In the state of California, any employee who has suffered from a work-related injury is lawfully entitled to compensation. The state provides laws detailing the necessary information that an injured worker should follow to obtain their compensation. One of the problems with the law is its complexity, which includes strict procedural guidelines that are confusing and need to be followed to the letter. At The Workers Compensation Attorney Group, we understand the frustration that may come with dealing with the workers’ compensation claim process, especially for workers who are yet to recover fully. Our team of dedicated attorneys are well-versed in California workers’ compensation law and have successfully represented numerous clients in and around Orange County, CA.

Workers’ Compensation

The state of California requires all employers to acquire insurance coverage for their employees. The purpose of the Insurance is to cover any work-related injuries irrespective of the party at fault. Regardless of fault means that the employee can claim and collect the benefits even if they did not have a cause of action from the personal injury. The benefits found in the workers’ compensation policies are defined in the California Labor Code. The code also provides the process required to claim the compensation. In most of the compensation cases, it is a three-stage process. It includes:

  • Reporting the injury to your employer,
  • Filing the compensation claim with the employer, and
  • Recording and sending the 'application for adjudication of claim’ with the Workers’ Compensation Appeal Board (WCAB).

For the civil administration of the compensation claim process, the state of California established the Workers’ Compensation Appeal Board (WCAB). The board is a government body where employees can appeal for the alleged work-related injury, and oversee to the completion of the process.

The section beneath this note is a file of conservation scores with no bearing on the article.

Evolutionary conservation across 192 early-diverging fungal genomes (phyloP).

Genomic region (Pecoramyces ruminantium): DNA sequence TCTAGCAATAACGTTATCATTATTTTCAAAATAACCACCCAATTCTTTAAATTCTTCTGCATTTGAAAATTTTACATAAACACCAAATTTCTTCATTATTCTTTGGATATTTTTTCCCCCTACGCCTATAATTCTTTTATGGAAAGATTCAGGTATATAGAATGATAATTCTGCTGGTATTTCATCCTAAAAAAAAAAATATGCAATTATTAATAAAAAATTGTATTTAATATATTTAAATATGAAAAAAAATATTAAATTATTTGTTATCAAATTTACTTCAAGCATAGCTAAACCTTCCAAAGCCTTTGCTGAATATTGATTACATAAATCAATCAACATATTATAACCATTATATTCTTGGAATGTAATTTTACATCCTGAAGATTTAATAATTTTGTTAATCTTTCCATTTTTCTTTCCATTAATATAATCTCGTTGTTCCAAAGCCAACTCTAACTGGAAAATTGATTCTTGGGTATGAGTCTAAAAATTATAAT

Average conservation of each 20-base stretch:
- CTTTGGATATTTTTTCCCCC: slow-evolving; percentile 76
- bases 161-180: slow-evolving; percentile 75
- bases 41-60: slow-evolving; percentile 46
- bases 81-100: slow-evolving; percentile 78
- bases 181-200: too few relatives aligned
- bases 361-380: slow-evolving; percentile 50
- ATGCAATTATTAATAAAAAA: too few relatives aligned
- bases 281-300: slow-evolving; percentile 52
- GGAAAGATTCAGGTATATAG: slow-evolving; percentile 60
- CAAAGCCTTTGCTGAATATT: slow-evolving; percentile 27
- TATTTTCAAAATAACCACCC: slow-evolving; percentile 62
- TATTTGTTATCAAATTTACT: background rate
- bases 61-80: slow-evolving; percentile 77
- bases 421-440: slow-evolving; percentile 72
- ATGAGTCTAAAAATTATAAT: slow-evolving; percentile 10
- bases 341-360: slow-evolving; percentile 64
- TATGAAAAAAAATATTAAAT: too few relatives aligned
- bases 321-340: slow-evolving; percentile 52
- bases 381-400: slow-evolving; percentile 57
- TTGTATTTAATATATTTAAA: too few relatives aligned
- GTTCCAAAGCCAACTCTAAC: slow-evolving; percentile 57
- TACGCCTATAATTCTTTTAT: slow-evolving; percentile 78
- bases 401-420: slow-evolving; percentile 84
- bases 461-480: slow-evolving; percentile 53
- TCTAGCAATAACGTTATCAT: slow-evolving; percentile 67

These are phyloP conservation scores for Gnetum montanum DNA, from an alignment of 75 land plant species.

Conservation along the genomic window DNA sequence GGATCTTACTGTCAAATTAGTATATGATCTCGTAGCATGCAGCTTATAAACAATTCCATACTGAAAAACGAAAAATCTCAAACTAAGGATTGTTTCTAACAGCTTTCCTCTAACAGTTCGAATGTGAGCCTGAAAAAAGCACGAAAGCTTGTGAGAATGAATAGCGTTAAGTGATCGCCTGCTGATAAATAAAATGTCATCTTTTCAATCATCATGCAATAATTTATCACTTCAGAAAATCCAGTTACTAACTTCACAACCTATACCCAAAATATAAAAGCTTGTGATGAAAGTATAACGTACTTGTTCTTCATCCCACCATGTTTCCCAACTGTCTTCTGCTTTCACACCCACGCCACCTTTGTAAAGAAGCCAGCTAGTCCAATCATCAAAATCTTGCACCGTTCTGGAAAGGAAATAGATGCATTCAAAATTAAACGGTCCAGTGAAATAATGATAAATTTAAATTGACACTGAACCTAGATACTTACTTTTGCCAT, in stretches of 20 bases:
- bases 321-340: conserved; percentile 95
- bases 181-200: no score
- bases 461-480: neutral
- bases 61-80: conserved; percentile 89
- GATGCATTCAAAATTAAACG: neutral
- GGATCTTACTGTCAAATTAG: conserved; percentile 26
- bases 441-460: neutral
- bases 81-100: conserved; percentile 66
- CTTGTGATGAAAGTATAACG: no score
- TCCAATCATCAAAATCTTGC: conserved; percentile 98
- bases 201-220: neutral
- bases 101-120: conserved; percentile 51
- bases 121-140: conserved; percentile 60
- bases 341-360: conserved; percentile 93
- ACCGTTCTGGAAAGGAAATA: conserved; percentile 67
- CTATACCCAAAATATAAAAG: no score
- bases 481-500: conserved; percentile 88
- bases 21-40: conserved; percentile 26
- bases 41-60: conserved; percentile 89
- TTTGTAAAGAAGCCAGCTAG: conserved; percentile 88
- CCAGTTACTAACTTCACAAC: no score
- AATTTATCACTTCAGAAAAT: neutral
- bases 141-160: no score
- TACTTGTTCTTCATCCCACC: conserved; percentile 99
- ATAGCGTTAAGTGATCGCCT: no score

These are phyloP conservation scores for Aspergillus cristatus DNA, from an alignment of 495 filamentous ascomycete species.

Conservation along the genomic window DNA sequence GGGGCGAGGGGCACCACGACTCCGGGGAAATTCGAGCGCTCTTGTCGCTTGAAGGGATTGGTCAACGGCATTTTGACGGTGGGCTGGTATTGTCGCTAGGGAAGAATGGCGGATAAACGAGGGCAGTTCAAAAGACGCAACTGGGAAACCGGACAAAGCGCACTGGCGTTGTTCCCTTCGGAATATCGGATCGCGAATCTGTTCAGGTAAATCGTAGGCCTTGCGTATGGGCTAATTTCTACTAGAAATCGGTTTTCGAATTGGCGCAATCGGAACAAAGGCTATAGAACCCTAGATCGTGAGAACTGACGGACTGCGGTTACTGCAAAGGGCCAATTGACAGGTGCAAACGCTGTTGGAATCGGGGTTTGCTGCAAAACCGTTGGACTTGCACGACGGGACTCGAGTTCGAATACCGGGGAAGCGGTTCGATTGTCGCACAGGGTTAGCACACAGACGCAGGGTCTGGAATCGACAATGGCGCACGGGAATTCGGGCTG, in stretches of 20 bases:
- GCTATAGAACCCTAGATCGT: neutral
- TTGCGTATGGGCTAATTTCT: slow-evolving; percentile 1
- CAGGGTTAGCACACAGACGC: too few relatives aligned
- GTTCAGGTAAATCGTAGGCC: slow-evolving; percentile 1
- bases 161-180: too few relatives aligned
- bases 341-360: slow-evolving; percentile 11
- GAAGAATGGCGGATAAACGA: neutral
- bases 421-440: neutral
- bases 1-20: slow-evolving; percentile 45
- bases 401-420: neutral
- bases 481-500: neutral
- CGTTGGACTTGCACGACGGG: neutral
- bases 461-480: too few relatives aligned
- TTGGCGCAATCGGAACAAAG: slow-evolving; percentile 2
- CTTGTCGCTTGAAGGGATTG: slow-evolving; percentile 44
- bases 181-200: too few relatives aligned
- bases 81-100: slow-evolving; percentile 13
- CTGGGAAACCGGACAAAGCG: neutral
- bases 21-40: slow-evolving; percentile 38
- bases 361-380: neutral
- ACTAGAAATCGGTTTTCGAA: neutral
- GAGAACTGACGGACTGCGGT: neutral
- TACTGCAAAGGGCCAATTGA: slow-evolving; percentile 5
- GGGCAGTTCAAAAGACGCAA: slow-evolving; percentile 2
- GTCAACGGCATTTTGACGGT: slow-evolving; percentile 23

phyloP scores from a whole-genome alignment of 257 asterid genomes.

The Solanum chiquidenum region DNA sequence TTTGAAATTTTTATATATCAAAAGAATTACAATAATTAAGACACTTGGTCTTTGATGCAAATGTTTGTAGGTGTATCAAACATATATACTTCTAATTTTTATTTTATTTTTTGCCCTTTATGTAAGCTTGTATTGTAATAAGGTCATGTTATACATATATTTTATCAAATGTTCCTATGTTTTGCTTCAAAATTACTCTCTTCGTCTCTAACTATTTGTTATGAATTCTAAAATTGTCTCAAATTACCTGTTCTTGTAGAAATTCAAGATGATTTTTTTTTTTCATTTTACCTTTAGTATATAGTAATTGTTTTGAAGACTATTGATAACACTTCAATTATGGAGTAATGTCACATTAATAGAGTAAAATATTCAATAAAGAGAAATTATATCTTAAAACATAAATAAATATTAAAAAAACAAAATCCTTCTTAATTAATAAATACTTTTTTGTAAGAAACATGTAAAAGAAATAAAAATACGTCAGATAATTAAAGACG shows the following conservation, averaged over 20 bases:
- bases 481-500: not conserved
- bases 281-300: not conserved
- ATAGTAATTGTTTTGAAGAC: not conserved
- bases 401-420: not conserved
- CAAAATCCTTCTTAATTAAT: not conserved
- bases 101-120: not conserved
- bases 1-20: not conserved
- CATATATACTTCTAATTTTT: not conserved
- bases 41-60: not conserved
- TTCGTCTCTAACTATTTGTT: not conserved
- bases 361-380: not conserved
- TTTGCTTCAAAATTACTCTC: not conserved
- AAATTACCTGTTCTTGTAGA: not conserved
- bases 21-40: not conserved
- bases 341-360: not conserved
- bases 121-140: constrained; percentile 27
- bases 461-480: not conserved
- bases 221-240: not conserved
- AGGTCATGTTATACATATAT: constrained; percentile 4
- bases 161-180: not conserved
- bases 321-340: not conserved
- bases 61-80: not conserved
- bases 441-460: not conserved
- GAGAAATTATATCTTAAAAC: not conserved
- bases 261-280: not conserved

Do I File a Lawsuit Against My Employer or a Workers’ Compensation Claim?

Generally, you are limited to filing a workers’ compensation claim if your injury occurred on the job. This means that you are restricted from suing your employer in a civil lawsuit. Nevertheless, there are five different situations where you can sue your employer because of a job injury. These circumstances include:

  1. Your employer physically assaulted you which resulted in your injury,
  2. The injury or illness was a result of something associated with your work, which your employer fraudulently concealed,
  3. The damage was from a product produced by your employer, but you were not acting as an employee as the incident occurred, causing the injury. This is referred to as dual capacity.
  4. Improper setup of a machine lead to your injury, and
  5. The employer did not have workers’ compensation insurance during the incident.

The Employee Deadline

Under Labor Codes 5411 and 5412 of the California law, an employee's deadline to file for the workers’ compensation claim starts on the day of their injury. Though the date is precise, it can be a little complicated if you have a cumulative trauma injury or a work-related disease such as lung disease. In these types of conditions, the time involving reporting and filing of the claim begins when:

  • You missed work for the first time or reported the injury or disease to a doctor, and
  • The physician examined the damage and realized that the injury or illness was work-related.

Reporting the Injury to Your Employer

It is crucial to get immediate medical treatment when you suffer an injury or illness. You are not restricted to get medical attention from any medical facility if the incident is an emergency. Otherwise, the employer or the insurance company has a medical network which you are expected to visit. You are required by law to give written notice to your employer within the thirty (30) days of your injury. There is a possibility of losing your workers’ compensation benefits if you do not provide the notice within the required period. One exception includes your supervisor knowing of the incident involving the injury.

Filing the Workers' Compensation Claim (DWC-1)

Under section 5401 of the labor code, your employer is required to give you a workers’ compensation claim form within one (1) day of reporting the injury or disease. The employer is also expected to provide information about your rights, potential eligibility for benefits, and the process required to get the benefits. If they do not give you the claim form, you can download it from the Department of Industrial Relations website. It is obligatory for your employer to fill their parts in the form as stipulated before posting it. Note that you are required on the claim form to fill out all the parts of your body that were injured. It is advisable to send a copy of the form to the insurance company and keep a copy for yourself as evidence.